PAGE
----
Yie Ar Kung Fu Review

Yie Ar Kung Fu is an accurate emulation of an arcade game that you might not remember and probably won't care about either.

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Yie Ar Kung Fu is one of those arcade games that has largely been lost in time. When it was released in 1985, it was technically one of the first fighting games on the scene. But because it didn't allow for two-player competitive play, it's hard to compare it to what we now consider a fighting game. This one-on-one battle game pits you, as a generic kung fu guy named Oolong, against a variety of fighting thugs armed with swords, chains, clubs, fans, blubber, and so on. It's a relic from arcade's past that probably won't appeal to new players, but outside of being able to say "Hey, I remember liking this game back in the day," old arcade buffs probably won't get $5 out of it either.

Oolong doesn't need any weapons to knock out his enemies.

Each stage pits you against a different fighter, and you work your way through 11 fights. Once you finish off the last guy who is an unarmed but savagely dangerous character named Blues, the game wraps around to the start, so you just keep playing for score. You have a punch and a kick button; these buttons in conjunction with different directions on the joystick make up your different attacks. For most fights, properly timed low attacks really do the trick, but really, the only difficulty in the game is figuring out which attack pattern to use to come out on top. That's not very tough, and if you get stuck, there are FAQs online that will surely help.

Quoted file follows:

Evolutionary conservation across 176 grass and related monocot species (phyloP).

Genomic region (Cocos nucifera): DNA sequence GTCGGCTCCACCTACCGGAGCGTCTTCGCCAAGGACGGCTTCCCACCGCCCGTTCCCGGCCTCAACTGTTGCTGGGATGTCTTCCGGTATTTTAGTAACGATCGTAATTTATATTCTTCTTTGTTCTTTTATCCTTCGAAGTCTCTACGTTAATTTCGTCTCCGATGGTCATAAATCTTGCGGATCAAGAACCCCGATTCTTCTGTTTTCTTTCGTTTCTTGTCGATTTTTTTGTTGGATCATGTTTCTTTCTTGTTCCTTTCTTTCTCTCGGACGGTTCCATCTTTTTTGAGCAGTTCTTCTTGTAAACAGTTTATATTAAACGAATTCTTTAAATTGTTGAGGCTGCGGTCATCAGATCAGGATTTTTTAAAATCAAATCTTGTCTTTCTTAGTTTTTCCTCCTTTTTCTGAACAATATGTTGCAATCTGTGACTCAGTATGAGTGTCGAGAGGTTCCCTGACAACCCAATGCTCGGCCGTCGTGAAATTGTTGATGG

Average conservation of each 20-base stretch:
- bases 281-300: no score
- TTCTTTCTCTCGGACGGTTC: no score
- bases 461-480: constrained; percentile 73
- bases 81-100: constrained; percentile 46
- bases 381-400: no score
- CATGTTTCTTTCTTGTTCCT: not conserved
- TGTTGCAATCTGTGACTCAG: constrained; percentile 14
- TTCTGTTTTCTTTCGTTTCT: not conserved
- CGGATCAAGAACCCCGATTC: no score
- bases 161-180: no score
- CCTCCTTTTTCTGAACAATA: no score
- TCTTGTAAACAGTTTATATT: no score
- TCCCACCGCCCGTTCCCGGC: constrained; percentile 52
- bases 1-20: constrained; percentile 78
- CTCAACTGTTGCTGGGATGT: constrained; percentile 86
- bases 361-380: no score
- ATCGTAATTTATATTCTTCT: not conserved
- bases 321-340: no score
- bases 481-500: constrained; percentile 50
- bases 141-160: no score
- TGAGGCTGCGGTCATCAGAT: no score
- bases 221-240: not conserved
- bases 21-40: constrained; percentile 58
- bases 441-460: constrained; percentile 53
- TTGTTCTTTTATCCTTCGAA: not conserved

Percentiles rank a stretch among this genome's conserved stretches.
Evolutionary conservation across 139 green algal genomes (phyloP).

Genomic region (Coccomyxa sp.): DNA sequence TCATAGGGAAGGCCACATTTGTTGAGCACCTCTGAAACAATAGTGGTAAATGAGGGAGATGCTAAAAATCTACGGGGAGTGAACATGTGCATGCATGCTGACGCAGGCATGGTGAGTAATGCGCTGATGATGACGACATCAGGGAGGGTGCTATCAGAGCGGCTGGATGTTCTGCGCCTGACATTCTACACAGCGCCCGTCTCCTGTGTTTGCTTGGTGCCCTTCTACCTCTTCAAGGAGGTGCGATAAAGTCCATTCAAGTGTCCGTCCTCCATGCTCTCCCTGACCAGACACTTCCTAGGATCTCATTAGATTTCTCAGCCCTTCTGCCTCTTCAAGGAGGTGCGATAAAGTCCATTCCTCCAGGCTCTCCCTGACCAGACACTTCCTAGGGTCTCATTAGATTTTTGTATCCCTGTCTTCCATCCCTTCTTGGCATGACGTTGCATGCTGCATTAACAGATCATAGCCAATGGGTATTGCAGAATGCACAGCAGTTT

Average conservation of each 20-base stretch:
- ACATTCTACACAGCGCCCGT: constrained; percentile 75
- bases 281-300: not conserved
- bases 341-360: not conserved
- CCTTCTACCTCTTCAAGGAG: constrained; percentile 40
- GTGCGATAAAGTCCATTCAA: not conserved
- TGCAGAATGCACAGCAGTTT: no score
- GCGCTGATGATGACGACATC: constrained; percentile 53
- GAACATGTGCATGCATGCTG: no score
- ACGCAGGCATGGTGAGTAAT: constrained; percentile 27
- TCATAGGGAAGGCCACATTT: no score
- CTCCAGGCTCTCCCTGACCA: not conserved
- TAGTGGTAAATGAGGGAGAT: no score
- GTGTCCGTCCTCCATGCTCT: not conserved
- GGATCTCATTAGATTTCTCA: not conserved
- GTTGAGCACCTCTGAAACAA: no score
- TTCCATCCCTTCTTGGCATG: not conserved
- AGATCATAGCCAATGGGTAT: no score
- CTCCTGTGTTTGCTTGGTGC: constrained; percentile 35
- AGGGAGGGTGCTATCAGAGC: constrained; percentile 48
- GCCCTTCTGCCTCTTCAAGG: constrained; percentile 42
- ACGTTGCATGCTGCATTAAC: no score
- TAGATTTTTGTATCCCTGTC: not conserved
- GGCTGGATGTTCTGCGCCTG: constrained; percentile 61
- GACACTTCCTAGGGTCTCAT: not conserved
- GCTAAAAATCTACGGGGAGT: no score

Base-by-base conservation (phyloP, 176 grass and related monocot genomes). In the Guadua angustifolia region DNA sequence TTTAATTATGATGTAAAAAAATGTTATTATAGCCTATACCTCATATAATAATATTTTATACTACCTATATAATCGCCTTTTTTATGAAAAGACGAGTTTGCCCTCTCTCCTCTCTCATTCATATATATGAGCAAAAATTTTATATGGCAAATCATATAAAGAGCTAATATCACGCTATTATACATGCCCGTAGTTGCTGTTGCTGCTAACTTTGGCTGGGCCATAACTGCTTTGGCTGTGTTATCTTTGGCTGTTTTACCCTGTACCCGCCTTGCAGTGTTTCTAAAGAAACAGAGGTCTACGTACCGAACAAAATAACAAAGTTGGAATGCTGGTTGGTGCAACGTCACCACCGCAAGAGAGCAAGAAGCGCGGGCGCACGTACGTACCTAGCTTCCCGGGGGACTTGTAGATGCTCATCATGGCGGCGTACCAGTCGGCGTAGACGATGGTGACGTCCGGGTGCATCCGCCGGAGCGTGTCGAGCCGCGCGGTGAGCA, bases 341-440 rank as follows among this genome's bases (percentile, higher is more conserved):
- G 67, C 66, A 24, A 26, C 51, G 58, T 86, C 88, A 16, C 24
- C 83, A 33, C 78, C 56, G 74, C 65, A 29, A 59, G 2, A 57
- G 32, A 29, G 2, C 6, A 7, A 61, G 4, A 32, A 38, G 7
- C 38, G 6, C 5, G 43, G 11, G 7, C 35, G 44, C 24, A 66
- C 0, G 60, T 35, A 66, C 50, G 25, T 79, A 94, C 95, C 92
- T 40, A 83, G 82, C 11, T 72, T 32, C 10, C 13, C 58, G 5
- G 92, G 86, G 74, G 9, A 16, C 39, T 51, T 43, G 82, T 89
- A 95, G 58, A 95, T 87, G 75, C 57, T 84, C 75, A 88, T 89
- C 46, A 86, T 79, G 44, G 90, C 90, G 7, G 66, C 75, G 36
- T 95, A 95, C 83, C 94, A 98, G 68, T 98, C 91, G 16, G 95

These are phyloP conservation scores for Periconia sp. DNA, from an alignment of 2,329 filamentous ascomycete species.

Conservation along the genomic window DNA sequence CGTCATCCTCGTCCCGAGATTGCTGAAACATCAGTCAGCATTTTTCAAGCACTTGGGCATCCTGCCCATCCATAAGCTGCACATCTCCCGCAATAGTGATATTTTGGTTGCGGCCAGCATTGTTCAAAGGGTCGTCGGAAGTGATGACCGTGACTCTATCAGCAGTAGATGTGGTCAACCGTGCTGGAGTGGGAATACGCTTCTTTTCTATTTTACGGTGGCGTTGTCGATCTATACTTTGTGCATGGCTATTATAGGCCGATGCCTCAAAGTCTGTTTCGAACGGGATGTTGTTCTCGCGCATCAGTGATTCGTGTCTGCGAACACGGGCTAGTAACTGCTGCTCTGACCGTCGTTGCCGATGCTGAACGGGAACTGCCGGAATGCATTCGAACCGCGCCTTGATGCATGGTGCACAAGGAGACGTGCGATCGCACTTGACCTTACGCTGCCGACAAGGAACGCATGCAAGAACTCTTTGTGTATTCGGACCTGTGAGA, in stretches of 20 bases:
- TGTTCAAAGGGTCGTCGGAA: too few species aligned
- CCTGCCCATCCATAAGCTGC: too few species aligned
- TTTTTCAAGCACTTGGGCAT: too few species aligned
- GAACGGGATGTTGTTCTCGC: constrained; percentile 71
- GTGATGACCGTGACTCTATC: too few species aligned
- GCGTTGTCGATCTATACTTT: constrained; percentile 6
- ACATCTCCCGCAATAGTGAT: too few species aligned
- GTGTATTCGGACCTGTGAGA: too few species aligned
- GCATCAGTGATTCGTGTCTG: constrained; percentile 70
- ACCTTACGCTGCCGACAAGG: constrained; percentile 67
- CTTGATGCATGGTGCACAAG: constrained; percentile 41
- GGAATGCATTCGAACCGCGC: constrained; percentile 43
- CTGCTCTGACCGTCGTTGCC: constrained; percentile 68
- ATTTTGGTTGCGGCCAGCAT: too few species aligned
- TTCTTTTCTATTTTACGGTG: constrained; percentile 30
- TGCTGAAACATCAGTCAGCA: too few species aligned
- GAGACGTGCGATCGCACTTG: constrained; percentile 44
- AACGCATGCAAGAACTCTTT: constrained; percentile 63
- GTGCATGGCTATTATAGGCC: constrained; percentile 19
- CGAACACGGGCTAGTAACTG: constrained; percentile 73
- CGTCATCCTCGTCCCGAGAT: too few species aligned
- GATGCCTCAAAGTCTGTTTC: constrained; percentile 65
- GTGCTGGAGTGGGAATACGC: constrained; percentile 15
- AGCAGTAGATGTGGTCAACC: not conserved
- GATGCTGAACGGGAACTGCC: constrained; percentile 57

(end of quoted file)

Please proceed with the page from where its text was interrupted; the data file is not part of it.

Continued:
The game's two-player mode alternates between the two players, so there's no versus combat at all. A handheld version of this game appeared not too long ago, and it featured a mode that let you fight against other players. But this one is a strict emulation of the arcade version with the option for some nicely redrawn graphical updates. While there's an online mode, it's the same goofy online option that's appeared in other Konami Xbox Live Arcade games. You both play one-player games at the same time, but you don't even see the other player's screen. Yet for some reason, your game still feels jumpy, and it lags in spots, which makes it difficult to play.

It's hard to imagine players coming away from Yie Ar Kung Fu feeling as if they got a good deal for the $5 they'd spend to get the full version of the game. The graphical update is nice, but there isn't enough depth to the game, and even players with fond memories of the original release probably won't find much to enjoy.

The Good
Accurate version of the arcade game with a nice, optional audiovisual update
The Bad
Online mode is just a bad idea
This short and shallow game won't hold your attention for long
5.5
Mediocre
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Jeff Gerstmann has been professionally covering the video game industry since 1994.

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Oretachi Game Center Zoku: Yie Ar Kung Fu More Info

First Release on Dec 31, 1985
  • Arcade Games
  • Commodore 64
  • + 4 more
  • NES
  • MSX
  • Xbox 360
  • PlayStation 2
Konami's classic arcade fighting comes to Xbox Live Arcade, complete with enhanced graphics, backgrounds, and achievements.
6
Average User RatingOut of 190 User Ratings
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Developed by:
Konami, , Digital Eclipse, M2
Published by:
Konami, Imagine Studios, Hamster
Genres:
2D, Action, Fighting
Content is generally suitable for ages 10 and up. May contain more cartoon, fantasy or mild violence, mild language and/or minimal suggestive themes.
Everyone 10+
All Platforms
Cartoon Violence